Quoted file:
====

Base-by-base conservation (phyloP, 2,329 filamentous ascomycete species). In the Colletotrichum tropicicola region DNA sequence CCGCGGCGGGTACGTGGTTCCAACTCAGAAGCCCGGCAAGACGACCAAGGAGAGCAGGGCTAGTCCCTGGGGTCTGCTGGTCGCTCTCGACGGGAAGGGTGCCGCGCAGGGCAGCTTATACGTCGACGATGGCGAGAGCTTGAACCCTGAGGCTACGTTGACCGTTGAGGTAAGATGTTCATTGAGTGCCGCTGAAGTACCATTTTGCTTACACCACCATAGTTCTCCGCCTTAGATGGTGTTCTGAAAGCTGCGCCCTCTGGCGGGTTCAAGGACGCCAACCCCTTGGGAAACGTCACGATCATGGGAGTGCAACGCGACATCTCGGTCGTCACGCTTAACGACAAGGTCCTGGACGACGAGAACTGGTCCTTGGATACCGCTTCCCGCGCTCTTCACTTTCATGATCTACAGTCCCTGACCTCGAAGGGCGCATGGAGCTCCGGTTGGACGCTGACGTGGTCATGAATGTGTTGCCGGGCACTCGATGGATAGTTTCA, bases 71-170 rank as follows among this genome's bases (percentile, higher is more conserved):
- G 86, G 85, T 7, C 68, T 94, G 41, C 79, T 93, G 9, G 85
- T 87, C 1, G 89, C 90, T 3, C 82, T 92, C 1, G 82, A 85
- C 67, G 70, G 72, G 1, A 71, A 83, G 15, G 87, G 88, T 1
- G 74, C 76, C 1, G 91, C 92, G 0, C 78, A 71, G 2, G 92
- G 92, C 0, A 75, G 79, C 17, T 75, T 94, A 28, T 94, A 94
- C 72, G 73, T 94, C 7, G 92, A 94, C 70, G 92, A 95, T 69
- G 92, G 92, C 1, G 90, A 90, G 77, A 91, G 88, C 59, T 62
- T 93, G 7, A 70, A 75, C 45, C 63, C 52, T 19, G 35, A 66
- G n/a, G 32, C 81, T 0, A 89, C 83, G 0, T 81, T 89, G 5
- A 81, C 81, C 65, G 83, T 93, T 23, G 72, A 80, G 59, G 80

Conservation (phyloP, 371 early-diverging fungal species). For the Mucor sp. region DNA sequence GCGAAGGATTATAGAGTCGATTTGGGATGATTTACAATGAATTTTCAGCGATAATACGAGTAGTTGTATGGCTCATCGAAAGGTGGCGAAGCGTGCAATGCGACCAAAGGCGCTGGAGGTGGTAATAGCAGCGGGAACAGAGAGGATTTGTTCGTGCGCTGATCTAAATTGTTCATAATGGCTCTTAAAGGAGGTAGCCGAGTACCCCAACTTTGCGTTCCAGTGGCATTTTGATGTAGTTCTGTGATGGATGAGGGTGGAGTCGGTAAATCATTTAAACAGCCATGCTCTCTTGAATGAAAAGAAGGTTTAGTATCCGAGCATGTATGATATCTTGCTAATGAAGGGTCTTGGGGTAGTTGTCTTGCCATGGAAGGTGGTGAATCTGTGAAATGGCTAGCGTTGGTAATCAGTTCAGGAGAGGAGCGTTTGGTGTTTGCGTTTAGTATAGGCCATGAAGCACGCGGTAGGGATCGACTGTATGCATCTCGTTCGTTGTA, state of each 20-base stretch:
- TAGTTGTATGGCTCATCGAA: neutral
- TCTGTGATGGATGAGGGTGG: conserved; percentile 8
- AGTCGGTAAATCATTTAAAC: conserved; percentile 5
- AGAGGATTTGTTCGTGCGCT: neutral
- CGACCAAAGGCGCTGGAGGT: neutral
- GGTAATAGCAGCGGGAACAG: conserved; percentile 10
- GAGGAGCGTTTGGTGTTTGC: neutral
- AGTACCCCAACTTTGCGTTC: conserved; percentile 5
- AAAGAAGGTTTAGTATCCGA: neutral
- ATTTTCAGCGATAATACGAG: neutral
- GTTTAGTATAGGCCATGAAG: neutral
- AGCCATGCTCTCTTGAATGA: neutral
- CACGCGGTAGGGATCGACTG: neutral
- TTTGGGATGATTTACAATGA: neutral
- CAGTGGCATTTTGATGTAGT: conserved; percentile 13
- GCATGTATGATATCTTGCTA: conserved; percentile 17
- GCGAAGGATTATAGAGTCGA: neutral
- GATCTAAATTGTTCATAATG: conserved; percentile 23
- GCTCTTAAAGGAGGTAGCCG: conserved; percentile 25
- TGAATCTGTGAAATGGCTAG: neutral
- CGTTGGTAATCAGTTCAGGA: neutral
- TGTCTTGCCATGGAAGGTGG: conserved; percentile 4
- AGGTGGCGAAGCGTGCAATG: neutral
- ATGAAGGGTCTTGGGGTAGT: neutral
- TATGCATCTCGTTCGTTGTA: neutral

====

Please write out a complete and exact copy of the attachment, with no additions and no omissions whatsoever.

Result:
Base-by-base conservation (phyloP, 2,329 filamentous ascomycete species). In the Colletotrichum tropicicola region DNA sequence CCGCGGCGGGTACGTGGTTCCAACTCAGAAGCCCGGCAAGACGACCAAGGAGAGCAGGGCTAGTCCCTGGGGTCTGCTGGTCGCTCTCGACGGGAAGGGTGCCGCGCAGGGCAGCTTATACGTCGACGATGGCGAGAGCTTGAACCCTGAGGCTACGTTGACCGTTGAGGTAAGATGTTCATTGAGTGCCGCTGAAGTACCATTTTGCTTACACCACCATAGTTCTCCGCCTTAGATGGTGTTCTGAAAGCTGCGCCCTCTGGCGGGTTCAAGGACGCCAACCCCTTGGGAAACGTCACGATCATGGGAGTGCAACGCGACATCTCGGTCGTCACGCTTAACGACAAGGTCCTGGACGACGAGAACTGGTCCTTGGATACCGCTTCCCGCGCTCTTCACTTTCATGATCTACAGTCCCTGACCTCGAAGGGCGCATGGAGCTCCGGTTGGACGCTGACGTGGTCATGAATGTGTTGCCGGGCACTCGATGGATAGTTTCA, bases 71-170 rank as follows among this genome's bases (percentile, higher is more conserved):
- G 86, G 85, T 7, C 68, T 94, G 41, C 79, T 93, G 9, G 85
- T 87, C 1, G 89, C 90, T 3, C 82, T 92, C 1, G 82, A 85
- C 67, G 70, G 72, G 1, A 71, A 83, G 15, G 87, G 88, T 1
- G 74, C 76, C 1, G 91, C 92, G 0, C 78, A 71, G 2, G 92
- G 92, C 0, A 75, G 79, C 17, T 75, T 94, A 28, T 94, A 94
- C 72, G 73, T 94, C 7, G 92, A 94, C 70, G 92, A 95, T 69
- G 92, G 92, C 1, G 90, A 90, G 77, A 91, G 88, C 59, T 62
- T 93, G 7, A 70, A 75, C 45, C 63, C 52, T 19, G 35, A 66
- G n/a, G 32, C 81, T 0, A 89, C 83, G 0, T 81, T 89, G 5
- A 81, C 81, C 65, G 83, T 93, T 23, G 72, A 80, G 59, G 80

Conservation (phyloP, 371 early-diverging fungal species). For the Mucor sp. region DNA sequence GCGAAGGATTATAGAGTCGATTTGGGATGATTTACAATGAATTTTCAGCGATAATACGAGTAGTTGTATGGCTCATCGAAAGGTGGCGAAGCGTGCAATGCGACCAAAGGCGCTGGAGGTGGTAATAGCAGCGGGAACAGAGAGGATTTGTTCGTGCGCTGATCTAAATTGTTCATAATGGCTCTTAAAGGAGGTAGCCGAGTACCCCAACTTTGCGTTCCAGTGGCATTTTGATGTAGTTCTGTGATGGATGAGGGTGGAGTCGGTAAATCATTTAAACAGCCATGCTCTCTTGAATGAAAAGAAGGTTTAGTATCCGAGCATGTATGATATCTTGCTAATGAAGGGTCTTGGGGTAGTTGTCTTGCCATGGAAGGTGGTGAATCTGTGAAATGGCTAGCGTTGGTAATCAGTTCAGGAGAGGAGCGTTTGGTGTTTGCGTTTAGTATAGGCCATGAAGCACGCGGTAGGGATCGACTGTATGCATCTCGTTCGTTGTA, state of each 20-base stretch:
- TAGTTGTATGGCTCATCGAA: neutral
- TCTGTGATGGATGAGGGTGG: conserved; percentile 8
- AGTCGGTAAATCATTTAAAC: conserved; percentile 5
- AGAGGATTTGTTCGTGCGCT: neutral
- CGACCAAAGGCGCTGGAGGT: neutral
- GGTAATAGCAGCGGGAACAG: conserved; percentile 10
- GAGGAGCGTTTGGTGTTTGC: neutral
- AGTACCCCAACTTTGCGTTC: conserved; percentile 5
- AAAGAAGGTTTAGTATCCGA: neutral
- ATTTTCAGCGATAATACGAG: neutral
- GTTTAGTATAGGCCATGAAG: neutral
- AGCCATGCTCTCTTGAATGA: neutral
- CACGCGGTAGGGATCGACTG: neutral
- TTTGGGATGATTTACAATGA: neutral
- CAGTGGCATTTTGATGTAGT: conserved; percentile 13
- GCATGTATGATATCTTGCTA: conserved; percentile 17
- GCGAAGGATTATAGAGTCGA: neutral
- GATCTAAATTGTTCATAATG: conserved; percentile 23
- GCTCTTAAAGGAGGTAGCCG: conserved; percentile 25
- TGAATCTGTGAAATGGCTAG: neutral
- CGTTGGTAATCAGTTCAGGA: neutral
- TGTCTTGCCATGGAAGGTGG: conserved; percentile 4
- AGGTGGCGAAGCGTGCAATG: neutral
- ATGAAGGGTCTTGGGGTAGT: neutral
- TATGCATCTCGTTCGTTGTA: neutral